Brazil's Butantan Institute in Sao Paulo will manufacture the dengue vaccine for the phase 3 studies at its own premises. Credit: © age fotostock / Alamy Stock Photo

An investigational dengue vaccine developed by scientists at the National Institutes of Health (NIH), in Bethesda, Maryland, entered large-scale phase 3 efficacy trials in Brazil on February 22 following a small human challenge trial conducted in the US. A single dose of the dengue vaccine TV003 fully protected 21 vaccinated volunteers against infection in a virus challenge study, whereas 20 unvaccinated controls all developed an infection. “The challenge study looks very good, very promising,” says Annelies Wilder-Smith, director of the Global Health and Vaccinology Program at Lee Kong Chian School of Medicine in Singapore. But, she noted, the study size was relatively small, and only a single, attenuated challenge virus was used.

Anna Durbin, associate professor at the Center for Immunization Research at the Johns Hopkins Bloomberg School of Public Health (in Baltimore, Maryland), who led the trial, and her team reported the results on March 16 (Sci. Transl. Med. 8, 330ra36, 2016). The 21 dengue-naive individuals who received a single dose of TV003 were challenged six months later with a dengue virus type 2 (DEN-2) strain. Vaccinated participants were all protected from the challenge virus, including 12 who exhibited “sterilizing immunity,” Durbin says, meaning that the virus was effectively blocked from even entering the body. In contrast, all 20 participants in the placebo group developed viremia.

Dengue virus infects some 390 million individuals worldwide annually, according to the World Health Organization. The infection is transmitted by the Aedes aegypti mosquito, also a vector for the Zika, yellow fever, and chikungunya viruses. As many as 3.9 billion people are at risk for the disease, which is caused by any of four related, but distinct, flavivirus serotypes (DEN-1–DEN-4). Initial infection with any dengue serotype typically is asymptomatic or results in mild disease. But a subsequent infection with a second serotype can produce severe disease, hospitalization, and even death. Antibodies from the primary infection seem to facilitate the secondary infection, a process called antibody-dependent enhancement. As a result, dengue vaccines are tetravalent, targeting all four serotypes at once.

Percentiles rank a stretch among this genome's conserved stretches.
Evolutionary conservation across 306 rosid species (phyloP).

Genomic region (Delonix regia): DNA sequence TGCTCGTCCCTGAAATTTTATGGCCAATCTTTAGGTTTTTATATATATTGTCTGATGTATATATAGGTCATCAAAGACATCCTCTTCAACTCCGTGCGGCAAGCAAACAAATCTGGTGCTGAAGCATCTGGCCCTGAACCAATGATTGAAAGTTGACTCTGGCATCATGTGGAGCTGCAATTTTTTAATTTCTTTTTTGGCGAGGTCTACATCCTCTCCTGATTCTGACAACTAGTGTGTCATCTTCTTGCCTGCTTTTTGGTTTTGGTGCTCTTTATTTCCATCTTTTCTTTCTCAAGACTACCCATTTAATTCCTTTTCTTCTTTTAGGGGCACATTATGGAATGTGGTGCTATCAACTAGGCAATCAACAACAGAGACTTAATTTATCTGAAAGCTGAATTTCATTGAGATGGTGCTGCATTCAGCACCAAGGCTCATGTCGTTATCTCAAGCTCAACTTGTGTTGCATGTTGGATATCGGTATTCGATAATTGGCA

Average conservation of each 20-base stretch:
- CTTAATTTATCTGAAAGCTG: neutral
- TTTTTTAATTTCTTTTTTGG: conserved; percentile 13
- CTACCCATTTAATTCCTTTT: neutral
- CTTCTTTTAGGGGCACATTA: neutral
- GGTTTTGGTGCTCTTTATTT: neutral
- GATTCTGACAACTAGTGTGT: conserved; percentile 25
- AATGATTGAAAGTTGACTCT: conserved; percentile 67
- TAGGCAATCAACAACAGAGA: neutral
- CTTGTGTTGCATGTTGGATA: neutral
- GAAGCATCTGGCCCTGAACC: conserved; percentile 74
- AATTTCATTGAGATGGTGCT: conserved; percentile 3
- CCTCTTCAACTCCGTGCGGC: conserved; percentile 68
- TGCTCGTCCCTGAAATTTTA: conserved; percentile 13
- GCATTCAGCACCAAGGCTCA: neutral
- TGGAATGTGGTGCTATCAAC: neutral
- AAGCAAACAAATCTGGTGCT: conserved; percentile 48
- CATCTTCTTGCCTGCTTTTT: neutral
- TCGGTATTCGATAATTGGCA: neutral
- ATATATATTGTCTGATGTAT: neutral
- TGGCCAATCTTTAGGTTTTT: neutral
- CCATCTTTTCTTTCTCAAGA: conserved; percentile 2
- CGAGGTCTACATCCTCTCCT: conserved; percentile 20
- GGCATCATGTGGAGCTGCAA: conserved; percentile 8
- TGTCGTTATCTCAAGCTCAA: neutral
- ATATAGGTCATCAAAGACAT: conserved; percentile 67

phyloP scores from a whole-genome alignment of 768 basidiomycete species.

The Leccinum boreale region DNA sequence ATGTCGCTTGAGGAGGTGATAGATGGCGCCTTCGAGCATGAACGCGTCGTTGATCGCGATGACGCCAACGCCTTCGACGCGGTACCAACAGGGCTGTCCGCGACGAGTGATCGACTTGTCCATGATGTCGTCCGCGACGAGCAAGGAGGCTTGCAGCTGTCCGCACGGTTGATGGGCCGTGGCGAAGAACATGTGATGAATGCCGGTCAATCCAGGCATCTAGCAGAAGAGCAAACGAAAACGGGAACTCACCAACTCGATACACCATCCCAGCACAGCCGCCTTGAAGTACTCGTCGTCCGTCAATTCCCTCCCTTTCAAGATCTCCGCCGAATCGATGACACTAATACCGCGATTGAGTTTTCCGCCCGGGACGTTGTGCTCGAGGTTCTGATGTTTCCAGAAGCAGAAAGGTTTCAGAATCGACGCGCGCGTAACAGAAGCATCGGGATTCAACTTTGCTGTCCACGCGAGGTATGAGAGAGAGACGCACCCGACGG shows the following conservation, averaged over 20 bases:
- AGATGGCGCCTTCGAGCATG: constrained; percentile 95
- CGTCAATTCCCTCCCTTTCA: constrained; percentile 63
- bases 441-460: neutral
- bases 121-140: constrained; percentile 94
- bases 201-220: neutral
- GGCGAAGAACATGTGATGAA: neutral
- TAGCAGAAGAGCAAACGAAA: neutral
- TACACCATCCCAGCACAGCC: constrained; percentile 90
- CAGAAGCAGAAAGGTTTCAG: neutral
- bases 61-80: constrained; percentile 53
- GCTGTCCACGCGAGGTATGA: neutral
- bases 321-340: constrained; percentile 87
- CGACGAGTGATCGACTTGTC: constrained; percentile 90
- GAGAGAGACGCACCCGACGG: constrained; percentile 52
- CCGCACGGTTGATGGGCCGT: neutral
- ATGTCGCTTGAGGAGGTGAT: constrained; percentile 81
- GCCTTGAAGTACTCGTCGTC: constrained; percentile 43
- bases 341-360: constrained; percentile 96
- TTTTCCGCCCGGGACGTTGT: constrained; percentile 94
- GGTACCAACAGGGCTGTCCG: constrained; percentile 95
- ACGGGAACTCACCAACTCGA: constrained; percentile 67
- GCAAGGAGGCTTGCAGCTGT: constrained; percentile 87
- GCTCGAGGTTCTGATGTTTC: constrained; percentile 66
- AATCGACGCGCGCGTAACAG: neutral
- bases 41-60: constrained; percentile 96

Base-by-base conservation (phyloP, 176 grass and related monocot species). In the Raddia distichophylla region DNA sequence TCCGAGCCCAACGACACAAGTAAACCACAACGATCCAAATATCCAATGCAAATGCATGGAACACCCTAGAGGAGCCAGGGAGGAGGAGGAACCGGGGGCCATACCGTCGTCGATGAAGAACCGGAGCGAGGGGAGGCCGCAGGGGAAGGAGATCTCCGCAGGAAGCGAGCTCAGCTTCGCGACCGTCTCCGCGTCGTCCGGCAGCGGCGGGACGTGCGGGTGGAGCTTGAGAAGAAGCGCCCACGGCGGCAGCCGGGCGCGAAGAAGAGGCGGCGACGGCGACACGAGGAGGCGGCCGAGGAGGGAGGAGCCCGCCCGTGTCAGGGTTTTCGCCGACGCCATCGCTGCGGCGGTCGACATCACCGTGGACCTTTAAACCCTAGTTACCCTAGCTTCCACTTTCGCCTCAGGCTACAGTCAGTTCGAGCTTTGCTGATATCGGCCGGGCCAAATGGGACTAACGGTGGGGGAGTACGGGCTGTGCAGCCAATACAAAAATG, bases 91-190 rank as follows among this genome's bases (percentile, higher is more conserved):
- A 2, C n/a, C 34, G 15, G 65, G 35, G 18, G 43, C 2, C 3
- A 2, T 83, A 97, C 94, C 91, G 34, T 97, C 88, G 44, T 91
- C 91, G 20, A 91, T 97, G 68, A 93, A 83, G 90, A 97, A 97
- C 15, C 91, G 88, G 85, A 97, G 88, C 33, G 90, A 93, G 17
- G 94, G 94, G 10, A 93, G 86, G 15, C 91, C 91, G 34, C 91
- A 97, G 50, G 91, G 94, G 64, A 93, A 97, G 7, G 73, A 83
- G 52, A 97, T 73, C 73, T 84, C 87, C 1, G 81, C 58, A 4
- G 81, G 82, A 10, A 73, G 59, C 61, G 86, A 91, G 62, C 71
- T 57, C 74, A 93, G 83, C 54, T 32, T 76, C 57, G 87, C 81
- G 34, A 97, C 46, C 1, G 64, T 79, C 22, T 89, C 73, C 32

The first vaccine to enter late-stage clinical trials was Dengvaxia (ChimeriVax-dengue, CYD-TDV), developed over two decades by Sanofi Pasteur of Lyon, France. It is a chimeric tetravalent three-dose vaccine composed of four recombinant, live, attenuated viruses. Each uses the 17D yellow fever virus as replicative backbone to carry genes encoding structural proteins from one of the four dengue virus serotypes. The vaccine was safe and induced neutralizing antibodies against all serotypes, but results from the trials were disappointing (Nat. Biotechnol. 32, 605–606, 2014). The vaccine offers only incomplete protection, with 58%, 47%, 74%, and 83% efficacy against DEN-1, DEN-2, DEN-3, and DEN-4, respectively (N. Engl. J. Med. 37, 1195–1206, 2015). In addition, it was effective in those who were dengue seropositive at baseline and in children over 9 years old. But children aged 2–5 were five times more likely than unvaccinated children to be hospitalized within three years of vaccination because of dengue fever, says Scott Halstead of the Uniformed Services University of the Health Sciences in Bethesda, Maryland, who recently analyzed the Sanofi Pasteur phase 3 data (Vaccine 34, 1643–1647, 2016).